In reading your reply to the comment above, the sad thing is that most gym classes are pretty much just that, a few pieces of machinery or equipment in a row with a stereo and an instructor in front of the class repeating pretty much the same routines. Boring! I have been involved in various exergaming activities and it is far more interesting: Sure you might look at a screen, but you have interactive feedback monitoring exactly how well you're doing, pushing you to improve your score and encouraging friendly competition with others for the highest score.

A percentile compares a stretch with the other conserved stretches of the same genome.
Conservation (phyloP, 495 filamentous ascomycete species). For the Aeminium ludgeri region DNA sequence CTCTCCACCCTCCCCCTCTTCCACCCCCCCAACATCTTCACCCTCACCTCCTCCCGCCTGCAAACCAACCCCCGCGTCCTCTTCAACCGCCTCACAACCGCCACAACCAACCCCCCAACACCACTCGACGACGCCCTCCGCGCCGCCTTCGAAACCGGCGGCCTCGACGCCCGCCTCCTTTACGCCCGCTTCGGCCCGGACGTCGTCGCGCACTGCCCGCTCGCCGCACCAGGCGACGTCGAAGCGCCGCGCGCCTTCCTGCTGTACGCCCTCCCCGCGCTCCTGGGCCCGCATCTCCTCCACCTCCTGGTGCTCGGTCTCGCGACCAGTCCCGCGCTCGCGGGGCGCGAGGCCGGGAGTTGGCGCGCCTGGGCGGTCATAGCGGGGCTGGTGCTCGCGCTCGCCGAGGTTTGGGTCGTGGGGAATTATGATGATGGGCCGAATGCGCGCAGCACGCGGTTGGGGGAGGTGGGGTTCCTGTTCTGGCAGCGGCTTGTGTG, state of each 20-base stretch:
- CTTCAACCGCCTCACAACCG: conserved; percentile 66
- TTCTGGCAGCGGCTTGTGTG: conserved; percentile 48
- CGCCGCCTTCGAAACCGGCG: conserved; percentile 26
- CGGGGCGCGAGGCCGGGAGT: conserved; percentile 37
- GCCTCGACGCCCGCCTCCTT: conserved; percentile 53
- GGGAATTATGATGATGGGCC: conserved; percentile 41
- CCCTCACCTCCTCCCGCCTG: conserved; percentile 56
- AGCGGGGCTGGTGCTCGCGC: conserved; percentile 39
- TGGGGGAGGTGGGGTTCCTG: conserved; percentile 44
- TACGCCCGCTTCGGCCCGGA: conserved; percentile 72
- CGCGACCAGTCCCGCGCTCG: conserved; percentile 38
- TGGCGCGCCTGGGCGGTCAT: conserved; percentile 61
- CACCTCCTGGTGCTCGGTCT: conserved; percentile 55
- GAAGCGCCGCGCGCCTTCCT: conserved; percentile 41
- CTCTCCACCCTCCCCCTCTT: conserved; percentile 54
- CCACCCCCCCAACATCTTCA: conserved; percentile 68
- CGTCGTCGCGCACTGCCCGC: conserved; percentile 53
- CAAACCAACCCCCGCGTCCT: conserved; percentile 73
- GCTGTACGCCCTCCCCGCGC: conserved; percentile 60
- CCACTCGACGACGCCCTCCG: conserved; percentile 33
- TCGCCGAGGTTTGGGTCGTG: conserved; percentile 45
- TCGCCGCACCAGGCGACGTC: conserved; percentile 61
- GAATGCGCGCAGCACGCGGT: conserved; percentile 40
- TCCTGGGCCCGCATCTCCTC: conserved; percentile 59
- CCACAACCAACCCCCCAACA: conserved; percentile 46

The fact that I have several pieces of exergaming equipment in my house that I used daily where exercise bikes used to collect dust, and the fact that pretty much everyone I've introduced to exergaming has become hooked on it when other exercise mediums have failed suggests there is a strong potential for these products.